As 2017 draws to a close and Harrisburg officials negotiate next year’s budget, they’ve already set their sights on another deadline: the end of 2018, when the city’s Act 47 status expires.
The city recently enlisted the help of a lobbying firm to craft an exit strategy, which might include new laws specific to the capital city.
Harrisburg entered Act 47 in 2011. Cities and townships under Act 47 are designated as “financially distressed” by the state Department of Community and Economic Development and given special provisions for consolidating debt and setting tax rates.
Without those provisions, city officials say, it would be impossible to balance Harrisburg’s budget and maintain basic local services. Exiting the program would require them to lower current tax rates – unless legislators amend state laws.
“My general gut tells me unless there’s legislative change, I don’t think it’s possible for us to leave Act 47,” said Ben Allatt, a City Council member and chair of the budget and finance committee.
The need for new tax laws led the city to hire local lobbying firm Maverick Strategies, which they will pay $60,000 for services in 2018. While the deal won’t guarantee a specific legislative outcome, officials hope that Maverick will convey to lawmakers the unique challenges of funding a capital city.
“I don’t think that the leaders in the House fully understand what it means for a city to be in and leave Act 47,” said Allatt. “We think if they are fully informed, it could lead to legislative change that could affect Harrisburg or other cities across the commonwealth.”
Harrisburg’s status as the state capital simultaneously drives up its expenditures and reduces its revenue base. The daily influx of commuters means that the city infrastructure serves a large population of commuters who do not pay income or property taxes. What’s more, the city cannot tax state land.
Act 47 allowed Harrisburg officials to set earned income tax and local services tax rates higher than what is allowed under the state’s constitution.
Currently, Harrisburg taxes every individual working in the city $156 a year, or $3 a week, for local services such as police, road and traffic signals, and utilities.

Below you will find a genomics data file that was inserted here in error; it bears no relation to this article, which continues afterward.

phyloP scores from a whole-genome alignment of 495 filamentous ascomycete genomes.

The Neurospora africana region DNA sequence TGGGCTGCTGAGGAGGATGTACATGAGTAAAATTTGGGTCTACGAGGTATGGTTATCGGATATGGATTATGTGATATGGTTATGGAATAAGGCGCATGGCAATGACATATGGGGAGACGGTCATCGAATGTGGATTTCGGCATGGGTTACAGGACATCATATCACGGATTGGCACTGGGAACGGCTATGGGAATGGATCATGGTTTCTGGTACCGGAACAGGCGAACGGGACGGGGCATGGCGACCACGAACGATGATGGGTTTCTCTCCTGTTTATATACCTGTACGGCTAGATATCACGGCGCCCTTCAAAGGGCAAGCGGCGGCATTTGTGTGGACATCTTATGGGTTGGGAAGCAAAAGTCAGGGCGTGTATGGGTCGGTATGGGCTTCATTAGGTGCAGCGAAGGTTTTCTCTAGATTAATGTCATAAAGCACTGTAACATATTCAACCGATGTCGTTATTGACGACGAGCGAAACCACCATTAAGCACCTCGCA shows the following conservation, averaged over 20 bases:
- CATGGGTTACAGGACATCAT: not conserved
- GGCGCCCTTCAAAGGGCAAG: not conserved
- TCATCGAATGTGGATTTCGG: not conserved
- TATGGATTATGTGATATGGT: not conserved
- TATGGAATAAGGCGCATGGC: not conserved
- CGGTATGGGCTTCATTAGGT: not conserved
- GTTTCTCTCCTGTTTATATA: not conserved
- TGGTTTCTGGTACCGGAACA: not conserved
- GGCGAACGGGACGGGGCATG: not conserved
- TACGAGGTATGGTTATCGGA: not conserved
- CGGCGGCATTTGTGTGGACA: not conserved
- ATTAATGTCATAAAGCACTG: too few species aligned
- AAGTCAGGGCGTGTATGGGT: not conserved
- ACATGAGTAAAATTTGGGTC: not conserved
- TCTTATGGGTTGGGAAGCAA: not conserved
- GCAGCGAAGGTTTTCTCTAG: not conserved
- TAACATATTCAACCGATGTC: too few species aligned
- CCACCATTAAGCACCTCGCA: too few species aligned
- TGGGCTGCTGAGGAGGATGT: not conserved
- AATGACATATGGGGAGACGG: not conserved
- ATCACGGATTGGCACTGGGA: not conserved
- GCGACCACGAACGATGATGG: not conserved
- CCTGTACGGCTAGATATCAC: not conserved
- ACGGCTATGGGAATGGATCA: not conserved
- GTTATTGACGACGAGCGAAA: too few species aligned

The $8 million annual revenue from the local services tax helps maintain the city’s infrastructure and emergency services. If Harrisburg exited Act 47 today, it would have to adjust its tax rates according to the state constitution and third-class city code.
Harrisburg finance director Bruce Weber said lowering the rates would be impossible.
“It’d mean massive layoffs,” Weber said. “We wouldn’t balance the budget.”
Mayor Eric Papenfuse said that the city will seek an exemption from these tax codes due to its capital city status.
“We’re certainly in solidarity with other third-class cities across the commonwealth that are struggling, but we’re a third-class city that is also the state capital city,” he said.
Papenfuse could not say whether the lobbyists would seek amendments to the third-class city code or the creation of new laws entirely. He did add that legislative changes could provide Harrisburg an alternative to a home rule charter, which would let the city create set its own rates on income and property taxes.
Papenfuse also confirmed that one objective of the lobbyists will be annualizing the state’s yearly payment to Harrisburg. Since the city cannot collect taxes on state property, the state has routinely made an appropriation to Harrisburg for emergency fire and police services, which, in recent years, has amounted to $5 million.
That payment is subject to debate in each round of state budget negotiations and has fluctuated in size. Papenfuse hopes that legislators, with prodding from Maverick lobbyists, will make the $5 million appropriation a requirement by state law.